The government and insurance companies have vowed to pick up much of the tab for coronavirus testing and treatment.

But insurance experts, doctors and health care economists told NBC News that because of the fragmented nature of the U.S. health care system, they're already seeing holes in this impromptu safety net.

If you do get sick, here are some of the things to watch out for in your medical bills so you are prepared if you have to duke it out with your insurance company.

What can coronavirus antibody tests actually tell us?

Results from antibody testing studies for the coronavirus are starting to paint a picture of the scope of the disease it causes in parts of the U.S.

But the initial findings won't identify which people are immune to the virus.

In other words, a positive result from an antibody test can't be considered a "get out of jail free" card for those who wish to stop social distancing and get back to life as usual, experts say.

"There is not going to be a magic wand that will say you can be out of this crisis," said Neeraj Sood, a professor of public policy at the University of Southern California.

Where the outside world has always been an existential threat, coronavirus could mean extinction

With scant contact with the outside world and little immunity to disease, isolated indigenous tribes could be devastated by the coronavirus, experts say.

"The threat of COVID-19 in the Amazon to indigenous peoples and the peoples in isolation is a very real threat of possible ethnocide," says Leila Salazar-López, the executive director of the advocacy group Amazon Watch. "There are no adequate hospitals and resources available to treat the people or even provide emergency canoes or helicopters."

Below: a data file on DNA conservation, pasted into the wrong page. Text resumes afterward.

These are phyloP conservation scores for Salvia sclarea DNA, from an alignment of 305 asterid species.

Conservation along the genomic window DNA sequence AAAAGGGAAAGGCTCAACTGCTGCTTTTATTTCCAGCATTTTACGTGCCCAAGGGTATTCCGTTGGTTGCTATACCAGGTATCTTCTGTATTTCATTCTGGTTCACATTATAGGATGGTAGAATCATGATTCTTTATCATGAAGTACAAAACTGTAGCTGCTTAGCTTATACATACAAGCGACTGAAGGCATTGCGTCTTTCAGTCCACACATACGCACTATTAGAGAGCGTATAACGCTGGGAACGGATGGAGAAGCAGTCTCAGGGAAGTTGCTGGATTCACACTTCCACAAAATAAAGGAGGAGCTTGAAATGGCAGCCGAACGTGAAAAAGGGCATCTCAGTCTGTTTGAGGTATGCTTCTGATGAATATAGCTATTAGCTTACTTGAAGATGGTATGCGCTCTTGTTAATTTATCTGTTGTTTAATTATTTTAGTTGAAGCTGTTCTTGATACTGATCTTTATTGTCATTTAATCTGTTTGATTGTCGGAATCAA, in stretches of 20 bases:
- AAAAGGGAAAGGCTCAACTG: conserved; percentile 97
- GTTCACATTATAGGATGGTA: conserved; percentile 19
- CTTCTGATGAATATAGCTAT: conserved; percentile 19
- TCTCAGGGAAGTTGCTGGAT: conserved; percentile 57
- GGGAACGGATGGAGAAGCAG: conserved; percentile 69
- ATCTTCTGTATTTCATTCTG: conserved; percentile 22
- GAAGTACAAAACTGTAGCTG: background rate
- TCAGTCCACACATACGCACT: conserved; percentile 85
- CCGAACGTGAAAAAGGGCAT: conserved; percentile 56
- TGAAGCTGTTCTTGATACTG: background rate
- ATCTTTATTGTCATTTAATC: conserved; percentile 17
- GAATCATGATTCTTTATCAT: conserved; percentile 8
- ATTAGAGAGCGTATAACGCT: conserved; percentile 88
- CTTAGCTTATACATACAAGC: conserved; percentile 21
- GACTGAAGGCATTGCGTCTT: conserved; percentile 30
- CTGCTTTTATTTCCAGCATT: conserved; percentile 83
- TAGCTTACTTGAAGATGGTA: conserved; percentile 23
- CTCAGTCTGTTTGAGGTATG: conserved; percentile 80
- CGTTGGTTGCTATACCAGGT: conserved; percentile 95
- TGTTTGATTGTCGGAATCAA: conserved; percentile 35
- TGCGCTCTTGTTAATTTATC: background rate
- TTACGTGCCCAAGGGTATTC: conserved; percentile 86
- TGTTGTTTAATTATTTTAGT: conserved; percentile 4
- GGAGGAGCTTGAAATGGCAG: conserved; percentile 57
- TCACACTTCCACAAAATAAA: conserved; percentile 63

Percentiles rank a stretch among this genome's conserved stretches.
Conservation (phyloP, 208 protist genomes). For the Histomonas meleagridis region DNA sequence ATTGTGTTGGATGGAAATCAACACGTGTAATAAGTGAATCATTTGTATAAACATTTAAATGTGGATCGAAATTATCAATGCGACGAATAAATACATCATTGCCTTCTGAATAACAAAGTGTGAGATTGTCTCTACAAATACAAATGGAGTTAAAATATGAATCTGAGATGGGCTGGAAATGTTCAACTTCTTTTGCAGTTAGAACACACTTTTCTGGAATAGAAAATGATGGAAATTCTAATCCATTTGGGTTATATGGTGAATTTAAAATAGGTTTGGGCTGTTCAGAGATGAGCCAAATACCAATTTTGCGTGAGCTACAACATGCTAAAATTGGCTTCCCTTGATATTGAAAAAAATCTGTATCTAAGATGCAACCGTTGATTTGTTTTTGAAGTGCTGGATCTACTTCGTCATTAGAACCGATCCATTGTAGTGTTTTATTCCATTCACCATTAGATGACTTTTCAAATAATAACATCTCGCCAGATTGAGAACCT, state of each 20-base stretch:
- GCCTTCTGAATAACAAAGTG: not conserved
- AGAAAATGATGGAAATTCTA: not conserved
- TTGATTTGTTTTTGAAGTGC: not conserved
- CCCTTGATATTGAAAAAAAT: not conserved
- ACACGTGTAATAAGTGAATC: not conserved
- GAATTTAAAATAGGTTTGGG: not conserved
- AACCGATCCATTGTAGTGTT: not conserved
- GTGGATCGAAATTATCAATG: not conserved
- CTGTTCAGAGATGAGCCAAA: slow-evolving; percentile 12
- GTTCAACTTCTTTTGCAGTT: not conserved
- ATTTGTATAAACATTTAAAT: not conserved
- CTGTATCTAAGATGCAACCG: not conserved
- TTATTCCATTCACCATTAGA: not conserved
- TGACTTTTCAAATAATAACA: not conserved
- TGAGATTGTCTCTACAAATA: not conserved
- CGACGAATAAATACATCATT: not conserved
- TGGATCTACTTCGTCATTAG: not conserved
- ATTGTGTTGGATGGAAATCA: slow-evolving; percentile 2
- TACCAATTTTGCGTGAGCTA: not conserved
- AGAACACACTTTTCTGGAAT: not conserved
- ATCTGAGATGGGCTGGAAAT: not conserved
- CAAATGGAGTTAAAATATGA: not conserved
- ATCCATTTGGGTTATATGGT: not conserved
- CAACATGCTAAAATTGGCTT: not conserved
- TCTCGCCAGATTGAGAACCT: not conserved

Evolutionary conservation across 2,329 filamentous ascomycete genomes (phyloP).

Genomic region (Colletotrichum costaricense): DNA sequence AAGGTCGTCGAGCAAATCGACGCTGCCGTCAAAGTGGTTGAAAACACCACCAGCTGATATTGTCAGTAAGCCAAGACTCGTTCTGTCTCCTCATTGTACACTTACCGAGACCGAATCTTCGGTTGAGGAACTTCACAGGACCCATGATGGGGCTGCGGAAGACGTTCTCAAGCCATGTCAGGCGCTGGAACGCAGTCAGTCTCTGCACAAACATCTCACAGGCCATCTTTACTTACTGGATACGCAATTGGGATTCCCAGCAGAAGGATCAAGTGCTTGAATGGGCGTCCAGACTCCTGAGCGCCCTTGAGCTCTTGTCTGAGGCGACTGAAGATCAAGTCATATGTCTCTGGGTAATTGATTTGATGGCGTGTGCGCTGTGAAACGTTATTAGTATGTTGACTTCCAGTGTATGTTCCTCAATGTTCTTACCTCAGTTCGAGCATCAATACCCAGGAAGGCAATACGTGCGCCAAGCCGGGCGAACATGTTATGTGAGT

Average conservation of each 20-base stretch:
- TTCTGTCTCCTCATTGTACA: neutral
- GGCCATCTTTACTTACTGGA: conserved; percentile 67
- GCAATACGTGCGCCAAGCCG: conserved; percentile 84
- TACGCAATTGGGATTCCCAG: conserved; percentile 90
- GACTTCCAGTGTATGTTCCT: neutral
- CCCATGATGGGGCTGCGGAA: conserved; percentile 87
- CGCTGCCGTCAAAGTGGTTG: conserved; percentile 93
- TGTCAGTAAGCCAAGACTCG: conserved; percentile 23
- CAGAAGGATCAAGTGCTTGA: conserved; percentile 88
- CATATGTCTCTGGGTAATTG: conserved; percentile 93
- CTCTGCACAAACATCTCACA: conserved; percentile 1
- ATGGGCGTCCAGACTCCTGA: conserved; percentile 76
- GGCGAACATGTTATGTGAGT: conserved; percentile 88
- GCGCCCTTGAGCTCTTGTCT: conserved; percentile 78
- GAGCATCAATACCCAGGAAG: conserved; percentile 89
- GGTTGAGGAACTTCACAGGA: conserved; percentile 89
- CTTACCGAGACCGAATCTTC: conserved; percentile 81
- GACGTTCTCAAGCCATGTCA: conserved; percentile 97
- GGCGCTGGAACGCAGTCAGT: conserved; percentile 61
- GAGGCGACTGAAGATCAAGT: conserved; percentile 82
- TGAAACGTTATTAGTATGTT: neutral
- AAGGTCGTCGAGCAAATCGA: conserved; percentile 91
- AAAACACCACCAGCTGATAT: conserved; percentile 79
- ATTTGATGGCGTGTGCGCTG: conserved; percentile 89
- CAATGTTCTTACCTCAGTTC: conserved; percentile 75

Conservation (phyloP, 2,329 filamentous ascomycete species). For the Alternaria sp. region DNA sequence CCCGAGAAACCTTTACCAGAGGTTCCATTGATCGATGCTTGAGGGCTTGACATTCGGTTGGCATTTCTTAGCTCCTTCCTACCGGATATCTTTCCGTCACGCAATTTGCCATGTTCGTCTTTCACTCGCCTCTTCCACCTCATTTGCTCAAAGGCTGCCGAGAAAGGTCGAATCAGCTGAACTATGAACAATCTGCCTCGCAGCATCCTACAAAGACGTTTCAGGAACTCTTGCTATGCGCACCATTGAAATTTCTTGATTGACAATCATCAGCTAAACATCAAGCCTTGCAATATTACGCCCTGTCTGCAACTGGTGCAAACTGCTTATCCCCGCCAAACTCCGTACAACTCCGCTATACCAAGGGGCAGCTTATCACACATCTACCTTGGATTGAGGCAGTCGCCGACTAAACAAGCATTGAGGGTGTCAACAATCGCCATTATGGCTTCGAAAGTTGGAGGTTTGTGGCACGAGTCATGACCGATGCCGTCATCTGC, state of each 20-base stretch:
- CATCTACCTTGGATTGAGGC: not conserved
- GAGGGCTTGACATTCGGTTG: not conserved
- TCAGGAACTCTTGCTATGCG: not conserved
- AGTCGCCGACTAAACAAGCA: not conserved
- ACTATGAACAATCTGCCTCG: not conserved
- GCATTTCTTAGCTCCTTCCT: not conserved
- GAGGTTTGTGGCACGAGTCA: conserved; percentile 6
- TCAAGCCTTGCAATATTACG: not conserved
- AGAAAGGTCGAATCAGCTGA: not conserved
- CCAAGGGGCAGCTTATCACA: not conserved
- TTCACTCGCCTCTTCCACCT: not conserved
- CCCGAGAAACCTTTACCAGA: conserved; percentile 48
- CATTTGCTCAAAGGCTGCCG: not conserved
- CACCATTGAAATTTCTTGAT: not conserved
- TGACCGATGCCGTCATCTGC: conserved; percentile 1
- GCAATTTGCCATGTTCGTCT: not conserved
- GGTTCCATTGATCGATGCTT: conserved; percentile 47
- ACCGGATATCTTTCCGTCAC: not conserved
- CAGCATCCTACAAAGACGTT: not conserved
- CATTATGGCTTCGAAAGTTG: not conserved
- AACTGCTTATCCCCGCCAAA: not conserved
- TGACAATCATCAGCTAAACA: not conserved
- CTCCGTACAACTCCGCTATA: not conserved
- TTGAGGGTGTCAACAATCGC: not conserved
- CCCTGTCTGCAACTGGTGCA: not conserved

Image: The home of the Dois Irmaos community, in Chico Mendes Extractive Reserve, Acre state, Brazil.
The home of the remote Dois Irmaos community in Acre state, Brazil. Experts fear that isolated indigenous tribes risk extinction from coronavirus. Marizilda Cruppe / Greenpeace

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THINK about it

Masks have the potential to protect Americans. But they also divide us, Christopher Mosley writes in an opinion piece.


Some people are "quaranteaming" to ride out the outbreak — but is it safe?


Here's an eco-friendly way to put all your extra food waste from eating at home more to use: Get composting. We consulted experts on the best bins and how to get started.

Quote of the day

"My question for him is, how do you tattoo someone who is 6 feet away?"

Tara Villalvazo, owner of the Mystic Owl Tattoo in Marietta, Georgia, on what she'd like to ask Gov. Brian Kemp about his decision to start reopening businesses in the state, including tattoo parlors.

One sweet thing

Emily Erdman wouldn’t let the fact that courts were closed stop her from officially adopting two young boys.

A judge completed their adoption hearing via Zoom.

Thanks for reading the Morning Rundown. Hope you are holding up OK wherever you are.

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Be safe and stay healthy, Petra Cahill